Inflation is currently a major economic concern in many countries since it can lead to the depreciation of the value of money over time. You’ve probably noticed it everywhere – from news headlines to when you’re at the supermarket. It usually causes an uneven rise in the prices of goods and services, reducing consumer purchasing power.
Consequently, it becomes impossible to maintain a steady standard of living over time. We wise Stackers recognize this and the utter importance of protecting your Benjamins against the ravages of inflation. Before we dive in, let’s throw it back to Stacking 101: what is inflation?
Inflation is the rise in the price of goods and services over time. “Hyperinflation” (extreme inflation) can even make a currency to be essentially worthless. While it may feel like we’re there in today’s current inflationary environment, the worst cases of inflation in US history date back to 1778 during the Revolutionary War (nearly 30%) and just above 20% in 1917 during World War I. In an inflationary economy, consumers must possess more money just to maintain their current living standards – not to mention actually growing their standards of living.
Inflation can be caused by the demand-pull effect, cost-push effect, devaluation of currency (intentional or not), increased money supply (“money printer go ‘BRRR’”), and (last, but not least) rising wages. What’s a sage Benjamin Stacker to do? Here are some of the best ways to protect your investment portfolio against inflation.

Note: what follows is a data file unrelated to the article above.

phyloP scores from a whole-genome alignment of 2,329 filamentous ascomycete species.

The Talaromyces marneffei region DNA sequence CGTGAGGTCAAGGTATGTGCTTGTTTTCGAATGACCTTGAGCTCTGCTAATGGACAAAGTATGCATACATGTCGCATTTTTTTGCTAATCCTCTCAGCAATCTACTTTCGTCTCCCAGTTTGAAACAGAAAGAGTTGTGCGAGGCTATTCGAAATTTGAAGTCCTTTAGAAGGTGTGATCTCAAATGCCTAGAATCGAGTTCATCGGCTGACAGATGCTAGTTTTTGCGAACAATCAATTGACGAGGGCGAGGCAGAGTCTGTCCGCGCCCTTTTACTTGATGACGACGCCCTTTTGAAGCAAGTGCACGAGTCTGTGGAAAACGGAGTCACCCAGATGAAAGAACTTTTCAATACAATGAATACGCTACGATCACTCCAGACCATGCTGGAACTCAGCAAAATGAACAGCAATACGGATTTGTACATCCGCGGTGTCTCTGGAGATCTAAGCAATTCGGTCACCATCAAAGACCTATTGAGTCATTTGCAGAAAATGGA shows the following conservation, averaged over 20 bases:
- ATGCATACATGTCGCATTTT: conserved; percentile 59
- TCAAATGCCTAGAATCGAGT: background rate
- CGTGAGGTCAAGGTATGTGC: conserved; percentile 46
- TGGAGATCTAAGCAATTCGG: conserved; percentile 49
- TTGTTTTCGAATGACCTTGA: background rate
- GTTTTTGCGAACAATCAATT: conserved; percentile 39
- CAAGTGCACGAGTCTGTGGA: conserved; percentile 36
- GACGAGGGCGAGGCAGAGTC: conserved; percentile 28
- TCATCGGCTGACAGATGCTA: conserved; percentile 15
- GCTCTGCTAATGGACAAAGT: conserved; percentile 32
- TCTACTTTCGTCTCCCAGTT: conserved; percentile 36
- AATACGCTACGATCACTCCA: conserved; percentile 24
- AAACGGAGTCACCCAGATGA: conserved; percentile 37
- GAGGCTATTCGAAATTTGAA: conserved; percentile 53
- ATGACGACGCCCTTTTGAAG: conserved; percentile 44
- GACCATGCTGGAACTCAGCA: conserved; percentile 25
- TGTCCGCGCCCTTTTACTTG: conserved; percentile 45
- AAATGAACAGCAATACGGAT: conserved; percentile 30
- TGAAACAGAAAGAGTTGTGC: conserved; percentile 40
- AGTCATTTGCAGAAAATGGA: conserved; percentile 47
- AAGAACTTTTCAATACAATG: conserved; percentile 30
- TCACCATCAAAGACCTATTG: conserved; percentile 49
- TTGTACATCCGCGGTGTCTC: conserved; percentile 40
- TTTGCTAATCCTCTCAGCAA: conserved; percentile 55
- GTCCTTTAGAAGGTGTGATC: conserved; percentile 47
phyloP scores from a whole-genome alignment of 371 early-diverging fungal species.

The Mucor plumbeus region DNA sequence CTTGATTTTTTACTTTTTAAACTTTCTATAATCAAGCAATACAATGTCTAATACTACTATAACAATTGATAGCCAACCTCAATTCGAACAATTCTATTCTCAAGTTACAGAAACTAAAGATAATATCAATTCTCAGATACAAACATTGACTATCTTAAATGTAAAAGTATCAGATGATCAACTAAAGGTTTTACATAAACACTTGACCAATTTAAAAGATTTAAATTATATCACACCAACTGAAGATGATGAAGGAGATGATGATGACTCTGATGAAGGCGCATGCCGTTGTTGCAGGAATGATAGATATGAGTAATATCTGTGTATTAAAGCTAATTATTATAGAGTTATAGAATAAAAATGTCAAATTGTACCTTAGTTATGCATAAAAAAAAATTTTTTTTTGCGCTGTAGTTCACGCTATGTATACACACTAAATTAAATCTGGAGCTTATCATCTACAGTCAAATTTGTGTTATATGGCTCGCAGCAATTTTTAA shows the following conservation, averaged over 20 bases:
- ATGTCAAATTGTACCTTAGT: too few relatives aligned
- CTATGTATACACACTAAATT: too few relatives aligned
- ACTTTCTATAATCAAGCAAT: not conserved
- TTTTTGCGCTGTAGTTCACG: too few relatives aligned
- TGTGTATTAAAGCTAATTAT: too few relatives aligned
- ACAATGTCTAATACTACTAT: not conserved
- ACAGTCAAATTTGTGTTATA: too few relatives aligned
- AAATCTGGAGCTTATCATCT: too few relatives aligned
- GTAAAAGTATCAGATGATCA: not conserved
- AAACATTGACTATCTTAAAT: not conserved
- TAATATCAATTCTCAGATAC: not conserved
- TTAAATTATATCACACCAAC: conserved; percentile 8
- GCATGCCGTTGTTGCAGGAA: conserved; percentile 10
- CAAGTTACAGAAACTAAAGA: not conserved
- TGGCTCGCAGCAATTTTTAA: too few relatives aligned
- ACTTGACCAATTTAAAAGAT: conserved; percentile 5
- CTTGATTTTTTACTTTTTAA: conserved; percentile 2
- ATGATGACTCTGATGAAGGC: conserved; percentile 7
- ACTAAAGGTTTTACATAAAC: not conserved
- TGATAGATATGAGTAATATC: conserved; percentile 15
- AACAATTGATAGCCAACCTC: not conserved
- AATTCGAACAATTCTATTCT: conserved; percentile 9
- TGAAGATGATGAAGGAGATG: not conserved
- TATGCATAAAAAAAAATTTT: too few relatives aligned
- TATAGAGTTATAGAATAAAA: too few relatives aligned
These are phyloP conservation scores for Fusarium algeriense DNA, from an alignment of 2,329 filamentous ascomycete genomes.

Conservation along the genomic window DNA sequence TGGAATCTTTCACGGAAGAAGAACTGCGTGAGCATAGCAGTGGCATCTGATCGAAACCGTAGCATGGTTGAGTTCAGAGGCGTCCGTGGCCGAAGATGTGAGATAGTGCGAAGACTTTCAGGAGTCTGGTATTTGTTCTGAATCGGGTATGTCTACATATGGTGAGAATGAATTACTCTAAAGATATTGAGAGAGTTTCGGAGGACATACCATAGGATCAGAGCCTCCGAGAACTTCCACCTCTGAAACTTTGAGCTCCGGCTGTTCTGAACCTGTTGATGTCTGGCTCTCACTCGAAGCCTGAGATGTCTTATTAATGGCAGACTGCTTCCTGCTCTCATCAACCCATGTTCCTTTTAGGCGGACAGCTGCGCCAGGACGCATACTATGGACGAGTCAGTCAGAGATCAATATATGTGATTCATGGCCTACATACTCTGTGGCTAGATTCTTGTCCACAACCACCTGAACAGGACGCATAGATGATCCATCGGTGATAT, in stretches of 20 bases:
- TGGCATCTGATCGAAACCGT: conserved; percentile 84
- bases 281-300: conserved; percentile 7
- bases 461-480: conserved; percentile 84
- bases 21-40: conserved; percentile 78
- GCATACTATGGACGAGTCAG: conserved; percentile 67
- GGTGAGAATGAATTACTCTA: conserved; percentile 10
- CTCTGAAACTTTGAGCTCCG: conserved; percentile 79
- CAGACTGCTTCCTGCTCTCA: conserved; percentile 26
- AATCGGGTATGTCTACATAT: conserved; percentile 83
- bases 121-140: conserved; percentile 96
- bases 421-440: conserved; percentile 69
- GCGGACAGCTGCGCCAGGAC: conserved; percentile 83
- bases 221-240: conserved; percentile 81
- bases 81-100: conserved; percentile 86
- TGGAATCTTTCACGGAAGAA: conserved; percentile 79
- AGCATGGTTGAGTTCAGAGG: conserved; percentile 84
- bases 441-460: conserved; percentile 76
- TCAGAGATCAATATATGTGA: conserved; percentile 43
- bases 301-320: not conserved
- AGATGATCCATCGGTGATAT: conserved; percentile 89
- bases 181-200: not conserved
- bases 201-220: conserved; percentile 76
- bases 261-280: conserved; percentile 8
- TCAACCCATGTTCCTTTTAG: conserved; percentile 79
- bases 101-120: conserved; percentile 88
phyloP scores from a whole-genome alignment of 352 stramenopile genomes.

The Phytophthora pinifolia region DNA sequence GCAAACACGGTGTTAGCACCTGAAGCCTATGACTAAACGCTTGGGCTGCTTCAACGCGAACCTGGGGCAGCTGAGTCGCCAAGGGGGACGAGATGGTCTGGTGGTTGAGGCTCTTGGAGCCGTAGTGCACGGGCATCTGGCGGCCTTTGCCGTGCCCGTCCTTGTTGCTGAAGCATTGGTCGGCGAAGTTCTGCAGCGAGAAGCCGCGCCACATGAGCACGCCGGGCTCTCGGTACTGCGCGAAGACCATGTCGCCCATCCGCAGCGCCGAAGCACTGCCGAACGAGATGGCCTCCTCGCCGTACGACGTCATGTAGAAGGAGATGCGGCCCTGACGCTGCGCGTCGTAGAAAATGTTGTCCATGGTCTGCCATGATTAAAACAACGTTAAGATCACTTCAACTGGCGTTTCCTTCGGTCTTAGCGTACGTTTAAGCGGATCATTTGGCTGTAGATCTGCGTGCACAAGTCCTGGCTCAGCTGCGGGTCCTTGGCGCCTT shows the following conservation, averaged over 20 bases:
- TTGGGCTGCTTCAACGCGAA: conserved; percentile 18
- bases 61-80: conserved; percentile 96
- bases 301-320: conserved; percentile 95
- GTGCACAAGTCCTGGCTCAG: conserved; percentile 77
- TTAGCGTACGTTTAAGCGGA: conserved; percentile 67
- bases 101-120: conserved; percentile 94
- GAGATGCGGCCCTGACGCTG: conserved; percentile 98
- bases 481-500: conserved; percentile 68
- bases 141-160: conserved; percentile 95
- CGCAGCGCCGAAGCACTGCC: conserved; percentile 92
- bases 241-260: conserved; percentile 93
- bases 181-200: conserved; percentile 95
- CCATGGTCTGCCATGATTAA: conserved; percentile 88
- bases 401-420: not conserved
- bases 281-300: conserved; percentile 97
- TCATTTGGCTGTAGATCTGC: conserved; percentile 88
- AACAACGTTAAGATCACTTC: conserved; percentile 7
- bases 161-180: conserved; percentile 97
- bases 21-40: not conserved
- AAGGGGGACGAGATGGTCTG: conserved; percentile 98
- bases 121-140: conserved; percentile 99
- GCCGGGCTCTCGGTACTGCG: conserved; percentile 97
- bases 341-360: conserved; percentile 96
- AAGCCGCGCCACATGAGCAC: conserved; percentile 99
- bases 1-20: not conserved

- Invest in Appreciating Assets!
Investing in appreciating assets is one of the best ways to protect yourself from inflation. These assets usually increase in value over time. Examples of appreciating assets include our two favorites – stocks and real estate. Once you have the basics covered, you may want to expand into higher risk investments – art and collectibles. Don’t venture into this world of investing unless it only represents a small portion of your overall portfolio. By investing in appreciating assets, you give your money the best chance to recruit more Benjamins into your ever-growing Benjamin army – and thus your finances are not devalued by inflation.
- Domestic Index Funds
Index funds are a type of mutual fund that invests in a range of stocks and bonds. They are designed to track the components of specified underlying investments in a financial market.
Investing in an index fund ensures that your money is diversified across different asset classes. This can help protect yourself against inflation, as various asset classes may perform differently in different economic climates.
The most common example of an index fund is one that tracks the S&P 500 Index (Thank you, Saint Jack!). By investing in such a fund, you participate in the economic results of the largest 500 publically traded companies in the United States.
- Invest in Bonds
No, we’re not paying homage to 007! Bonds are a type of debt instrument that pays out a fixed interest rate over a set period of time. By investing in bonds, you are essentially loaning money to the bond issuer, who agrees to pay you a set rate of return for the duration of that bond (loan). In a rising interest rate environment, the prices of existing bonds tend to fall. Just take a look at 2022’s historic bond decline in the face of a Federal Reserve on a mission to tame inflation. (On the plus side for bond fund investors, the interest rate of your fund will go up along with the overall interest rate environment.)
You can invest in these four categories of bonds:
- Government bonds: These are issued by the U.S. Treasury.
- Corporate bonds: These types of bonds are usually issued by companies.
- Agency bonds: They are given out by government-affiliated organizations.
- Municipal bonds: They are usually issued by states and municipalities. Their dividends are usually tax-exempt but pay a lower rate. Probably most suitable for Stackers in a higher income tax bracket.